Performance Evaluation of Bridgeless PFC Boost Rectifiers

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source through the full-bridge rectifier (slow-recovery diodes. D3 and D4 in Fig. 2); whereas, in the bridgeless PFC boost rectifier in Fig. 1, the output ground is ...

Performance Evaluation of Bridgeless PFC Boost Rectifiers Laszlo Huber, Yungtaek Jang, and Milan M. Jovanović Delta Products Corporation Power Electronics Laboratory P.O. Box 12173 5101 Davis Drive RTP, NC 27709, U.S.A. Abstract - In this paper, a systematic review of bridgeless PFC boost rectifiers, also called dual boost PFC rectifiers, is presented. Performance comparison between the conventional PFC boost rectifier and a representative member of the bridgeless PFC boost rectifier family is performed. Design considerations and experimental results in both CCM and DCM/CCM boundary operations are provided.

I. INTRODUCTION To meet the challenges of ever-increasing power densities of today’s ac/dc power supplies, designers are continuously looking for opportunities to maximize the power-supply efficiency, minimize its component count, and reduce the size of components. Recently, in an effort to further improve the performance of the front-end PFC rectifier, many power supply manufacturers and some semiconductor companies have started looking into bridgeless PFC circuit topologies. Generally, the bridgeless PFC topologies, also referred to as dual boost PFC rectifiers, may reduce the conduction loss by reducing the number of semiconductor components in the line-current path. So far, a number of bridgeless PFC boost rectifier implementations and their variations have been proposed [1][15]. In this paper, a systematic review of the bridgeless PFC boost rectifier implementations that have received the most attention is presented. Performance comparison between the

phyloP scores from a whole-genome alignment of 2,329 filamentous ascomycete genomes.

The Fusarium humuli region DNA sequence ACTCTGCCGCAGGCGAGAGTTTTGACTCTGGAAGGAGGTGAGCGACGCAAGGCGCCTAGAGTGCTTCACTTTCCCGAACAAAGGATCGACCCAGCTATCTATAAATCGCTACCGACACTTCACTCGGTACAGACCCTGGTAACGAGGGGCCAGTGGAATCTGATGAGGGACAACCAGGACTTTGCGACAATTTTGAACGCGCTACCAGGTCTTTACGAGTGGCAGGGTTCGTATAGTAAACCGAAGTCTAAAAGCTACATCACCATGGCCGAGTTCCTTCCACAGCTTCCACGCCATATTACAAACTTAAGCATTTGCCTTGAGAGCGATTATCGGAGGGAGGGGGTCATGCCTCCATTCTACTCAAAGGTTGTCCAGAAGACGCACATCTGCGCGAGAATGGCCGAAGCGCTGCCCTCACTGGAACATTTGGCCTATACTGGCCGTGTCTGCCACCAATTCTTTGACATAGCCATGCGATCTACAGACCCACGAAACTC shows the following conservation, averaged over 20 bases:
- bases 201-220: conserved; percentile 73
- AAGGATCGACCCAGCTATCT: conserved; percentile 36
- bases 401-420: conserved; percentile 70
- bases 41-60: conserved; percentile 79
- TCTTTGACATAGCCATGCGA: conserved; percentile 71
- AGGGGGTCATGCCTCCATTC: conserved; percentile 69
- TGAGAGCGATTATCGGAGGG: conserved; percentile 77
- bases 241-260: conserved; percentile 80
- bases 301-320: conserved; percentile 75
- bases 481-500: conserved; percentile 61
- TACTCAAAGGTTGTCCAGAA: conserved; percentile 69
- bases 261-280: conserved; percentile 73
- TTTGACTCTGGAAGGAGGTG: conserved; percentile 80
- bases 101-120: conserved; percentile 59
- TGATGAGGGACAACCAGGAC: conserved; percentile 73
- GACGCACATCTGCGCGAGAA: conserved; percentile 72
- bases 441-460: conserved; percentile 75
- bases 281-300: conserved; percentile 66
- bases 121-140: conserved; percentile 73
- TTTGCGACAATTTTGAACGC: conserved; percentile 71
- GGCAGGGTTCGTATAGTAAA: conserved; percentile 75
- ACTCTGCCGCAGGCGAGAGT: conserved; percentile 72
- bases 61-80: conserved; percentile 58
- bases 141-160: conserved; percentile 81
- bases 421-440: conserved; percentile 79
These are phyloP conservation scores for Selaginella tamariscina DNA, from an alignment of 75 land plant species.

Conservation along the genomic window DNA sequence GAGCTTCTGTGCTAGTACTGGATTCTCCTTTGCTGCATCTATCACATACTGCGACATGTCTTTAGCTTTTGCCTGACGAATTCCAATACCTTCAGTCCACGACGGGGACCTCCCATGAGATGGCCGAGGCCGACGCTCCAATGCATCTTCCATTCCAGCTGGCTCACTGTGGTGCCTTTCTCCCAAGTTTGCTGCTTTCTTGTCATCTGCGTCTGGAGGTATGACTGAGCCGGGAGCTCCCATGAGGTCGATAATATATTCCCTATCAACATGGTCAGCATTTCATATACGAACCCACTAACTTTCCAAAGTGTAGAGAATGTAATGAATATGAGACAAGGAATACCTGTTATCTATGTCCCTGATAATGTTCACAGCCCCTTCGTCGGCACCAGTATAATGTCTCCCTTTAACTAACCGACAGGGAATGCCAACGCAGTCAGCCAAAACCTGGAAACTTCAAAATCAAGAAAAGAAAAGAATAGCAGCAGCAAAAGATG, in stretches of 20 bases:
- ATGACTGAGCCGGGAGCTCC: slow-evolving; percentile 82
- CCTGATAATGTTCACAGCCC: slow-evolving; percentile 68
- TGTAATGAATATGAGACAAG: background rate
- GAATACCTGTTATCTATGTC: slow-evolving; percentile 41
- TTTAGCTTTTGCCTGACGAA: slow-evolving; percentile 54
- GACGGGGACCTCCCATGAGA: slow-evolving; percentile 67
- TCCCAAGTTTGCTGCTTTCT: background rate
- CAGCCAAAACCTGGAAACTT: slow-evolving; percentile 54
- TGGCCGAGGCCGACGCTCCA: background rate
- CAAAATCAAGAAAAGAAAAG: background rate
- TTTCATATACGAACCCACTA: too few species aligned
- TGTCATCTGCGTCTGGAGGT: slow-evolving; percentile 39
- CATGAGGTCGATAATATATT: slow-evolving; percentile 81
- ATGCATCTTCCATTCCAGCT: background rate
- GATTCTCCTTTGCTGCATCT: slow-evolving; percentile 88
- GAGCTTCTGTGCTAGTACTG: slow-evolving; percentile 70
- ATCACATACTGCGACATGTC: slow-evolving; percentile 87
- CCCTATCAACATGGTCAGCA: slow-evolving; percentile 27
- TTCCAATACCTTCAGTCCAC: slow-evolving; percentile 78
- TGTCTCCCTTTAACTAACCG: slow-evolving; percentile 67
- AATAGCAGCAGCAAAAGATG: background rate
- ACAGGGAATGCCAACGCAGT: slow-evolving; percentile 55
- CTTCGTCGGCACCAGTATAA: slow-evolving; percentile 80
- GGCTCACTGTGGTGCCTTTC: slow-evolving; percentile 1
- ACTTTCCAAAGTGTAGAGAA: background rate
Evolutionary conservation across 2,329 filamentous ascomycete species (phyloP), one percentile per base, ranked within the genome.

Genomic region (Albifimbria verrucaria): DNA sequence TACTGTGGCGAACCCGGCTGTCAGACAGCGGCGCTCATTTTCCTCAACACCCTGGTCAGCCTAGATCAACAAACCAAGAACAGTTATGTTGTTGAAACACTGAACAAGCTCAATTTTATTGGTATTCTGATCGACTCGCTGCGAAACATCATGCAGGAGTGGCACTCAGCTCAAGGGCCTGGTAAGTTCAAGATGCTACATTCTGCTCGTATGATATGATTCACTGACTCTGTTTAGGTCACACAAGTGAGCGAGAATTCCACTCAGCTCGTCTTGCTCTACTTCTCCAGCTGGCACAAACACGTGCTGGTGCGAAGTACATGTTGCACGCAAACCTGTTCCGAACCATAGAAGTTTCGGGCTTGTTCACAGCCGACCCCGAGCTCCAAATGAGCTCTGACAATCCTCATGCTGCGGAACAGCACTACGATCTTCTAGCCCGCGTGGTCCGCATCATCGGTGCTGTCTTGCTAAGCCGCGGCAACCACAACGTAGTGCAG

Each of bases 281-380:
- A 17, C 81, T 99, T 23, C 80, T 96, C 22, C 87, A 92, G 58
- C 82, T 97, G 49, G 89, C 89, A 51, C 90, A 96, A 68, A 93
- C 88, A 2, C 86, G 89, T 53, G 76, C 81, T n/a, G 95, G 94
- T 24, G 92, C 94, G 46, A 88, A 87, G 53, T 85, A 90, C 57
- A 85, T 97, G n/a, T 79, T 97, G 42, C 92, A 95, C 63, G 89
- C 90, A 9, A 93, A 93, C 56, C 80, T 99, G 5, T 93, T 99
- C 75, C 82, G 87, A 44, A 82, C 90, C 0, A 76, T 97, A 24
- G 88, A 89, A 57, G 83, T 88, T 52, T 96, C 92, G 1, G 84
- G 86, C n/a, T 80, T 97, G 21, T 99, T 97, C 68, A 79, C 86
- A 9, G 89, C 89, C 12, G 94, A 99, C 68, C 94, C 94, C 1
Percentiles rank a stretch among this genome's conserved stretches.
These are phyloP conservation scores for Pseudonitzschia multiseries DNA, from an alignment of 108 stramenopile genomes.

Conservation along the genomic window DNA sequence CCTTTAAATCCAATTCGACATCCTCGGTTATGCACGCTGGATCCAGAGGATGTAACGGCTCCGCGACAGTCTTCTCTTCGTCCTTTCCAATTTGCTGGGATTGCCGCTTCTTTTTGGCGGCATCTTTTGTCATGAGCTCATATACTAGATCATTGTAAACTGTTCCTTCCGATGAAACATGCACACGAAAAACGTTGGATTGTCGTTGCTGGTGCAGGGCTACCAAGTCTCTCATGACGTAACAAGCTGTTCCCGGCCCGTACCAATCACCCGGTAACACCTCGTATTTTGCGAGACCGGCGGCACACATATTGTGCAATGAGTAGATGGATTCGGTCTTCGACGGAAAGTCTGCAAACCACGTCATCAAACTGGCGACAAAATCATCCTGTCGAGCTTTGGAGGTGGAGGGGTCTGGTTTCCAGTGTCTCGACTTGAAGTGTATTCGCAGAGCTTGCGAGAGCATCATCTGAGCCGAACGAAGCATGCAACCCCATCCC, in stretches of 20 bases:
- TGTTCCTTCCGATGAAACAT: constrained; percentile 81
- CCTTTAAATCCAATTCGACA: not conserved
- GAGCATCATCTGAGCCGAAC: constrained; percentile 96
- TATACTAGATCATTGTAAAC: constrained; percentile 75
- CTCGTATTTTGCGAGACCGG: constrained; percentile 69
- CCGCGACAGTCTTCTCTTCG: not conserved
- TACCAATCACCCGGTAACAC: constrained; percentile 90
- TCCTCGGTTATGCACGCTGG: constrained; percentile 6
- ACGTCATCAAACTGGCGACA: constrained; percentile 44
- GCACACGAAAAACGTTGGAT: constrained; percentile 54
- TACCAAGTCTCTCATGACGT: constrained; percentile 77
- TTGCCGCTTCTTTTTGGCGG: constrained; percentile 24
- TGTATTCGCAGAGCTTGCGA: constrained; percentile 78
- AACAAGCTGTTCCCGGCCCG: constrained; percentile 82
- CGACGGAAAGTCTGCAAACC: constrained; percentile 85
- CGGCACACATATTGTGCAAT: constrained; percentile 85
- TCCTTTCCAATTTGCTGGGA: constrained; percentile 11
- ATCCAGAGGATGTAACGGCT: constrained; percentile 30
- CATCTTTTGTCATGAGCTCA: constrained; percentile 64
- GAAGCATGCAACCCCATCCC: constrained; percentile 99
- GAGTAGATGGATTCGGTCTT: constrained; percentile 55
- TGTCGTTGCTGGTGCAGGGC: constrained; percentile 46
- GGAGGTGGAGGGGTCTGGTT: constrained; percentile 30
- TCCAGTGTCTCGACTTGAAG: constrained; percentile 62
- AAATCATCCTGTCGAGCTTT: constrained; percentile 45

D1

conventional PFC boost rectifier and a representative member of the bridgeless PFC boost rectifier family is performed. Design considerations and experimental results in both CCM and DCM/CCM boundary operations are provided. II. REVIEW OF BRIDGELESS PFC BOOST RECTIFIERS The basic topology of the bridgeless PFC boost rectifier [1]-[8] is shown in Fig. 1. Compared to the conventional PFC boost rectifier, shown in Fig. 2, one diode is eliminated from the line-current path, so that the line current simultaneously flows through only two semiconductors, as shown in Fig. 3, resulting in reduced conduction losses. However, the bridgeless PFC boost rectifier in Fig. 1 has significantly larger common-mode noise than the conventional PFC boost rectifier [13]-[15]. In fact, in the conventional PFC boost rectifier, the output ground is always connected to the ac source through the full-bridge rectifier (slow-recovery diodes D3 and D4 in Fig. 2); whereas, in the bridgeless PFC boost rectifier in Fig. 1, the output ground is connected to the ac source only during a positive half-line cycle, through the body diode of switch S2, as shown in Fig. 3(a), while during a negative half-line cycle the output ground is pulsating relative to the ac source with a high frequency (HF) and with an amplitude equal to the output voltage. This HF pulsating voltage source charges and discharges the equivalent parasitic capacitance between the output ground and the ac line ground, resulting in a significantly increased common-mode noise. LB

D2

D1 V AC

DB

D2

+

LB CB

RL

+

VO V AC

-

SB

CB

RL

VO -

S1

S2

D3